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Fossil Fuels

Hurricane Ida Left A Louisiana Refinery Spewing Chemicals And An Oil Spill In The Gulf

Hurricane Ida just wreaked havoc on my state, as I experienced firsthand last week. However, I didn’t find out about what happened in Norco, LA, until recently. In Norco, there’s a Shell refinery that was left spewing toxic chemicals into the air. Honestly, this isn’t surprising. Hurricane Ida made landfall last as a category 4 storm, and left many of us without power. I’m one of the lucky ones who got my power back on Thursday, but there are many still without power and even without water. Add into the mix some toxic air and you have a recipe for another disaster.

The Guardian reported that the US Coast Guard received 17 calls about air released, and some of these calls were multiple reports of ammonia that was released into the air due to the flares being blown out by the storm. The article also noted that the amount of pollution is still unknown due to the phone lines being down in many areas of the state. Last Monday, all communications went down for Baton Rouge (unless you had Verizon) and I couldn’t even text or make phone calls for around 14 hours or so — much less get online.

According to an EPA report, there were a total of 17 state monitoring sites that stopped working due to the power outages from Ida. The one in Norco was one of these and it stopped after Ida came through. In St. James Parish, where many still have no power or generators to power their homes, residents are a bit upset with the Nucor steel plant. Recently, the plant was caught pumping cancer-causing sulphuric acid mist and hydrogen sulfide into the atmosphere for six years without a permit.

The company reported a $33.7 billion profit in July yet only offered residents small bottles of water and a pack of Gatorade. The company also said that they offered two food handouts and that it was “actively donating supplies and support to help the community.”

You would think with those billions in profits that they could donate generators and fuel for residents who have no power. When asked if the plant sustained any damage during the storm, the company declined to comment. The Guardian also asked questions about the plant’s emissions, and the company declined to answer those.

Oil Spill In The Gulf

The New York Times reported that satellite images found an oil spill in the Gulf after Ida. The images showed oil spreading off the Louisiana coast near the space tech companies Planet Labs and Maxar Technologies. The oil slick spanned around 10 miles and was spreading into the coastal waters around two miles from Port Fourchon. The article noted that according to a source with direct knowledge of the cleanup, the amount of oil spilled into the Gulf wasn’t known. The spill could have come from an old pipeline that was no longer in use but was damaged by Ida as it raged through.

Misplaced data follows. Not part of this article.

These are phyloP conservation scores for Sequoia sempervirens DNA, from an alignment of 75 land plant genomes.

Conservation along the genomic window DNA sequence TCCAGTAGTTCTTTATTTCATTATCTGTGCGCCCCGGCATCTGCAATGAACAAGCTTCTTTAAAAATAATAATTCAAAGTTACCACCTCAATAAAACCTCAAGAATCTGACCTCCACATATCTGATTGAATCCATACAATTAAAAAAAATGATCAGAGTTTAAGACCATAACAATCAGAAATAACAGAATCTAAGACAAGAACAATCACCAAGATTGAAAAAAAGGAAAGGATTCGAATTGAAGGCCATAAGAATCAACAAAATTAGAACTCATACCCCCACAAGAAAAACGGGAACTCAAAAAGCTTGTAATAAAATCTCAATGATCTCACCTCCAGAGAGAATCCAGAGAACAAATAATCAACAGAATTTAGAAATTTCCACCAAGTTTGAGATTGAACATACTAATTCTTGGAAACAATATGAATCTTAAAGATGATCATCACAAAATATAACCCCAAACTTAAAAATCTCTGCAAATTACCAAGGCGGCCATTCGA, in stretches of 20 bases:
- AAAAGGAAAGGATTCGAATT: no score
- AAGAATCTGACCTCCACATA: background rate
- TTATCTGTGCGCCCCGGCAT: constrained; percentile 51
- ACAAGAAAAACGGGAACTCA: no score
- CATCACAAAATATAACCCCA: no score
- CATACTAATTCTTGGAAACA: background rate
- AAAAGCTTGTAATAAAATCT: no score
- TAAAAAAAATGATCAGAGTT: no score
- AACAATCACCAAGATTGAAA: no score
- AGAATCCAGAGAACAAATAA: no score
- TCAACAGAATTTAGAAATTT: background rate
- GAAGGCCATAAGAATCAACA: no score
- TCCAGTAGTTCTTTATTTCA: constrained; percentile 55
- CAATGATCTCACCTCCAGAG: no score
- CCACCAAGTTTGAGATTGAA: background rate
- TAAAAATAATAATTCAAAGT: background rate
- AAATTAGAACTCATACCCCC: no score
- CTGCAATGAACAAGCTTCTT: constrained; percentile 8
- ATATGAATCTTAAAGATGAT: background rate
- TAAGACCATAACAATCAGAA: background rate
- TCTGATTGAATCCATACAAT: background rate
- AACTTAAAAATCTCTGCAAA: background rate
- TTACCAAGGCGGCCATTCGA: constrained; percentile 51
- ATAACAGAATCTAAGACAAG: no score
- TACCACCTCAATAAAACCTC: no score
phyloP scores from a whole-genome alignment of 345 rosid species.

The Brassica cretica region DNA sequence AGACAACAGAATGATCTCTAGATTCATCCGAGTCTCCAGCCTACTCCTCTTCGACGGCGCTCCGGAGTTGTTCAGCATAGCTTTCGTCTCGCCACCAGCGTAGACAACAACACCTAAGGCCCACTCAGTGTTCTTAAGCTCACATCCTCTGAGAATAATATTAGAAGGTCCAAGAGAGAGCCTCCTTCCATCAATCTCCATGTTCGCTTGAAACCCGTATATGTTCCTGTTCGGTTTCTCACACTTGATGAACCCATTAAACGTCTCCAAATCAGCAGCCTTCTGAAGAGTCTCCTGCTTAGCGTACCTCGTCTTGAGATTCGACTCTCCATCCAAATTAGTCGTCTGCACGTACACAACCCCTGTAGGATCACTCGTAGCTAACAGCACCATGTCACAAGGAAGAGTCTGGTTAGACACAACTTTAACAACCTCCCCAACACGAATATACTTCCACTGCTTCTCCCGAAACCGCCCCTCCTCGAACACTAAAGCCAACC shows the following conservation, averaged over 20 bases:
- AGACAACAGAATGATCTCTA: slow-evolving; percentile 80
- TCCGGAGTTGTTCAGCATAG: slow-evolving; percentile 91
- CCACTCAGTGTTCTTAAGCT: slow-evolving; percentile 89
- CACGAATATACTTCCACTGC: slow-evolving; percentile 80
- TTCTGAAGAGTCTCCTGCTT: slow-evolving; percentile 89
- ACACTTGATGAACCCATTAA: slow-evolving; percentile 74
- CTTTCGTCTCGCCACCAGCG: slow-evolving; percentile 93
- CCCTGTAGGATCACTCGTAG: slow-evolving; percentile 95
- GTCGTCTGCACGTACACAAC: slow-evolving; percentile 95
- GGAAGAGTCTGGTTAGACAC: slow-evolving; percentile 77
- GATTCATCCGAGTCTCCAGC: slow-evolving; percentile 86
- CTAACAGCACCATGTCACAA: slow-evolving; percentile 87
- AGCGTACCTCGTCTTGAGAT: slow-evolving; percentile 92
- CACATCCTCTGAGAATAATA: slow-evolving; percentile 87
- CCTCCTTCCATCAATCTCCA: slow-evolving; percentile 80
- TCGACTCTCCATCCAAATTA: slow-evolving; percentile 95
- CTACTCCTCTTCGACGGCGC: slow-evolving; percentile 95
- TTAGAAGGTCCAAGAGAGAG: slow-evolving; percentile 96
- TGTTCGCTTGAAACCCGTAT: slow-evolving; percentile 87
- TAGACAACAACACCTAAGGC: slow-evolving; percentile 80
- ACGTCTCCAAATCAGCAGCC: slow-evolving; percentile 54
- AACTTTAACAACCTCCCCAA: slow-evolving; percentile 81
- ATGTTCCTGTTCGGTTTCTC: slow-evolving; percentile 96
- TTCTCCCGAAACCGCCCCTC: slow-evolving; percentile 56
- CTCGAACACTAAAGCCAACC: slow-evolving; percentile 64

According to Lt. John Edwards of the U.S. Coast Guard, the crude oil might have come from an old pipeline owned by Talos Energy, which is based in Houston. Although Talos deployed a clean-up vessel, it declined to comment. Talos informed the Coast Guard that just 42 gallons of oil had been recovered from the water.

NPR reported that divers contracted by Talos were working yesterday to find the source of the oil spill. Lt. Edwards told NPR that Clean Gulf Associates is running skimmers to help pick up spilled oil from the water and mitigate any further environmental impact. The article noted that although Talos hired Clean Gulf Associates and the divers to find the source of the leak, Talos believes that it is not responsible. The Coast Guard doesn’t know where the oil could be coming from but a spokesperson praised Talos for its quick response.

“Talos took the initiative to respond to the pollution report and hired an oil spill response organization. However, the source of the product and the responsible party has not been determined yet,” Gabriel Wisdom, a Coast Guard spokesperson said. Experts think that the spill is far enough from the coast that it won’t cause immediate harm to the local habitats — they have time to remove the oil from the water.

Photo by Ave Calvar on Unsplash

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Written By

Johnna Crider is a Louisiana native who likes crawfish, gems, minerals, EVs, and advocates for sustainability. Johnna is also the host of, a jewelry artisan and a $TSLA shareholder.


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